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Discussion Starter · #1 ·
Contractor asked me to get this clear coated for him.
I've finished hundreds of doors and windows. Alway disassembled those as far as I could and sprayed the components.

How do real cabinet shops do this?

Mask the drawer slides and door hinges? Or remove them.

Spraying General Finishes Exterior 450, as provided by the contractor.


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be faster to take the slides out than to mask, just mark a few of the non adjustable holes so they go back in exactly where they were
 

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Discussion Starter · #3 ·
Thanks, that's what I started to do after I posted.
Just trying to avoid any hard lessons on some one else's project


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Yep, pull the hardware, spray the doors off the cabinet. Might want to spray the exterior first, mask it off and then spray the interior. 1st coat spray the whole cabinet because you're going to have to scuff sand everything anyway. With the back attached the interior is going to have a lot of bounce back.

Might want to take the drawer fronts off and spray the backs of them also. An unbalanced panel might warp. Spraying just one side of a board makes it unbalanced.
 

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Discussion Starter · #7 ·
Thanks, pretty much answered all the questions going through my mind as I was taking things apart.
Tested this GF450 on the bottom unseen areas and getting wicked grain raise that I have to figure out how to prevent. Or give up and let it raise andbsandbthe crap out of it?
Dunno. Love working with unfamiliar products.
It also doesn't like the 90 degree temps in the shop. May have to wait until morning.
Yep, pull the hardware, spray the doors off the cabinet. Might want to spray the exterior first, mask it off and then spray the interior. 1st coat spray the whole cabinet because you're going to have to scuff sand everything anyway. With the back attached the interior is going to have a lot of bounce back.

Might want to take the drawer fronts off and spray the backs of them also. An unbalanced panel might warp. Spraying just one side of a board makes it unbalanced.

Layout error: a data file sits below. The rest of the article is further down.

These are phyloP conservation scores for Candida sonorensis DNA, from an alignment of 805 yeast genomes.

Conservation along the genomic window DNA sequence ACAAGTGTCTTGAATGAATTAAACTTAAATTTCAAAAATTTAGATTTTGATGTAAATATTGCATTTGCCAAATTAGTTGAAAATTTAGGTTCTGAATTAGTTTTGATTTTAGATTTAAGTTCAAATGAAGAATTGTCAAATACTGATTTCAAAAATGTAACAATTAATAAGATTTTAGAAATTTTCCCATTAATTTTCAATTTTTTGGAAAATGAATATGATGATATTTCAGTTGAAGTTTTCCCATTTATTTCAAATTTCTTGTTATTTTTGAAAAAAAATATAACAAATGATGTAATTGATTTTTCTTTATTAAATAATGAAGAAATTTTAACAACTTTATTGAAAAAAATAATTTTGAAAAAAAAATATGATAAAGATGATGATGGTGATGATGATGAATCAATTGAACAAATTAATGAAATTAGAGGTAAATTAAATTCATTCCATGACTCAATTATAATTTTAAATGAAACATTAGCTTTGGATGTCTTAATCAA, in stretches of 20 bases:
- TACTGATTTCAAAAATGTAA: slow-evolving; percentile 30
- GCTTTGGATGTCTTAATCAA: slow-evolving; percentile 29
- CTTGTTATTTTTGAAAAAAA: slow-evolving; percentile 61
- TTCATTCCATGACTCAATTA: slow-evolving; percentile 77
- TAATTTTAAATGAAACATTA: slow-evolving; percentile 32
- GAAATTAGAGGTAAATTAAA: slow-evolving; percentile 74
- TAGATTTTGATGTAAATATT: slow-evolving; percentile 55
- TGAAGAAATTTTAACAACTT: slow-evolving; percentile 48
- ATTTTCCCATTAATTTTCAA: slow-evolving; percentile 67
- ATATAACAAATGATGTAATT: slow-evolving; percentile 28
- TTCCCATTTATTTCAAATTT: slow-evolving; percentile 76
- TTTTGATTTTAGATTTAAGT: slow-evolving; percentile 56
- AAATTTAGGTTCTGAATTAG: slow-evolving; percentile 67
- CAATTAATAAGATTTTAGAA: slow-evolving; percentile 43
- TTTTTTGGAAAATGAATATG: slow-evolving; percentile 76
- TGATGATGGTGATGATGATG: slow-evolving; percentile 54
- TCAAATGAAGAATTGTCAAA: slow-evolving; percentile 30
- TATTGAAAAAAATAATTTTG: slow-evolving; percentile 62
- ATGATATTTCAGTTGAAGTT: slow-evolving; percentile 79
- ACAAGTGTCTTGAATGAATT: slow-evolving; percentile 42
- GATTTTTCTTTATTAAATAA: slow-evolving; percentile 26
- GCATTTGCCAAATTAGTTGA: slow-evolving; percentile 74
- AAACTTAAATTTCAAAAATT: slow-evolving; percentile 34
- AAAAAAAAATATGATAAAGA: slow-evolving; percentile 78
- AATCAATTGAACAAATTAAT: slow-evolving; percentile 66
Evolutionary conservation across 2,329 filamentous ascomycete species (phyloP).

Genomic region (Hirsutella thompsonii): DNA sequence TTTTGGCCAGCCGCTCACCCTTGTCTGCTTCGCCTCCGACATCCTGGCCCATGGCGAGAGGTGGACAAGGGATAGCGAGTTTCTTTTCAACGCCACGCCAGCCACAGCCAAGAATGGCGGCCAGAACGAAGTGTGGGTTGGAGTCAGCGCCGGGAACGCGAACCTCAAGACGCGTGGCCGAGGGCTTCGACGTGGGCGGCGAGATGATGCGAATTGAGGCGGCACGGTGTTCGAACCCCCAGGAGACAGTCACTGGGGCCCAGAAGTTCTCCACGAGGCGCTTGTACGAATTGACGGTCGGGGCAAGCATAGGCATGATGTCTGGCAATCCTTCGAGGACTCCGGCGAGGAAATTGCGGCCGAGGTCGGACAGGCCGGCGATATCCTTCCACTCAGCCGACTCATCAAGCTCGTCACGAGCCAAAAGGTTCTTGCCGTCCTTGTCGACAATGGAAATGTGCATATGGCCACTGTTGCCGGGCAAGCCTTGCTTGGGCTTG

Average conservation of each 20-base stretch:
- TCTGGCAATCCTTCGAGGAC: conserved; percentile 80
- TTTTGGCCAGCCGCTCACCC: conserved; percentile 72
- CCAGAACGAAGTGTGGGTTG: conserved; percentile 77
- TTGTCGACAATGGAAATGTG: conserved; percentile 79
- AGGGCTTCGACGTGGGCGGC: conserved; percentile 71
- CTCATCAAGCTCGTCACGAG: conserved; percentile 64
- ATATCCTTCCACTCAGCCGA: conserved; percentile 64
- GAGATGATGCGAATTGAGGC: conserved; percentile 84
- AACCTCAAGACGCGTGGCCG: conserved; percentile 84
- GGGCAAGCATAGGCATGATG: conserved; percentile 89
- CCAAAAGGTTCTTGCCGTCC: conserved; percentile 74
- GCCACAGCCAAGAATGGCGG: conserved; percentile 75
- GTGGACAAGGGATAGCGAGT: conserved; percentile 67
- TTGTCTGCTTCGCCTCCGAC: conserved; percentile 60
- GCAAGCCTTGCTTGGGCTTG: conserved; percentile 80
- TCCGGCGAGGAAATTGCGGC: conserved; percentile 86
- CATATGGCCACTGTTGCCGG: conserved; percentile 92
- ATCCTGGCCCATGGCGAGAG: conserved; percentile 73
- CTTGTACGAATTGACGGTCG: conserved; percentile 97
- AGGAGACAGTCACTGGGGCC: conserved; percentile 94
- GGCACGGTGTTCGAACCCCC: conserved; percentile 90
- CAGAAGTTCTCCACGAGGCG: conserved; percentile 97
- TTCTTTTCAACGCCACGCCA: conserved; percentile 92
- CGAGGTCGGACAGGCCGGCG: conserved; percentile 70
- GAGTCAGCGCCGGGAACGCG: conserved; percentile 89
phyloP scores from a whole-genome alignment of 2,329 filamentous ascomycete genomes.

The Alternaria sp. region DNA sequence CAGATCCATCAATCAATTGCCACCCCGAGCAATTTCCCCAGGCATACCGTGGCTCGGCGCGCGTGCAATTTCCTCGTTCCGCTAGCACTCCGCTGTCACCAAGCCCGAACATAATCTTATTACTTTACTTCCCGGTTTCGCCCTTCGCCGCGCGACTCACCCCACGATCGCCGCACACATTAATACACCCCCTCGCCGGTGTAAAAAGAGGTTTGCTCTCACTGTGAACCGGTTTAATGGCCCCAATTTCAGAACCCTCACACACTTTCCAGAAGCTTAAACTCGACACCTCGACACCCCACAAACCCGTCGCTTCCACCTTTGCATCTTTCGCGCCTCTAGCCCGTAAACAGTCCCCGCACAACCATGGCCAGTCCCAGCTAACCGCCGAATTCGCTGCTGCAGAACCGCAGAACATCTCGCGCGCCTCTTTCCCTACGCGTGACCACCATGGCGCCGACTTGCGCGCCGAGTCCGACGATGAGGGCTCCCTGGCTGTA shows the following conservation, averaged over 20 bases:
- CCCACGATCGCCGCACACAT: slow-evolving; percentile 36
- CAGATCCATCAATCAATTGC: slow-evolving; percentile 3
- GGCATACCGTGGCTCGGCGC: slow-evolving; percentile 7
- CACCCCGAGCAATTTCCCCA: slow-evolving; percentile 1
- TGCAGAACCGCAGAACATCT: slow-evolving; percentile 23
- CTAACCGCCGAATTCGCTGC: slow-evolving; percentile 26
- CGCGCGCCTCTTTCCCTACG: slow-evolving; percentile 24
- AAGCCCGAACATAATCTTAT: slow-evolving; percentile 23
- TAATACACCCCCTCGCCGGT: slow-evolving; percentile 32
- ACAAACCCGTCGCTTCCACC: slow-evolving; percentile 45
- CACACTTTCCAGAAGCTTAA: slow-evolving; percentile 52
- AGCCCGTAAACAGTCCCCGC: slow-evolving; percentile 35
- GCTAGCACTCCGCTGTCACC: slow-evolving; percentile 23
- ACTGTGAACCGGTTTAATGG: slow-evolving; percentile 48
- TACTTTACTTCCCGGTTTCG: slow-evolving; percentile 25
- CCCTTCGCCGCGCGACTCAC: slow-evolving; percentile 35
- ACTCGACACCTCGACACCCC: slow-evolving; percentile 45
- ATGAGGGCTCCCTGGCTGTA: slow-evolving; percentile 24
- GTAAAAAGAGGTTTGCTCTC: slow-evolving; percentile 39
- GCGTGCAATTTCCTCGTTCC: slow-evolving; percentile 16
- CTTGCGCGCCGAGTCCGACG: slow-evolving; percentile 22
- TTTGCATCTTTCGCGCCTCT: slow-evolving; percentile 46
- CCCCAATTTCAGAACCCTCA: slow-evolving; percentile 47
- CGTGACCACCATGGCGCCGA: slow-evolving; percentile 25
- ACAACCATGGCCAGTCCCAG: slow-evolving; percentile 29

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Discussion Starter · #8 ·
Hah! Found it. I thought I had some of this sitting around. Can't remember why anymore. But I'll give it a try. Had to dig way back in the cabinet for that one.


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Water based is going to raise the grain. Period. You can't get away from it. Sand everything to 220 before you spray. This will minimize the severeness of the grain raise. Then 220 or 320 for scuffing. Look at what they require.

Sometimes it's best to do smaller sections if it's drying fast because of the heat. Corners are natural cut off points for spraying. Mask to a corner and leave a little beyond the wrap of the corner so the finish can flow around it. I usually use pre-taped masking plastic. Put it about 3/4" away from the corner and then use 1" tape to get close to the corner leaving the little bit of wrap for the finish. Spray the side and pull the masking tape and it won't leave a hard line. It'll flow and have a nice smooth taper. Then when you do the other side you do the same to the corner, spray and pull that pc of tape and you end up with a really nice smooth corner with no tape lip/stop of the finish.

Solvent you can use slower thinners to account for the heat. Waterborne... not so much.
 
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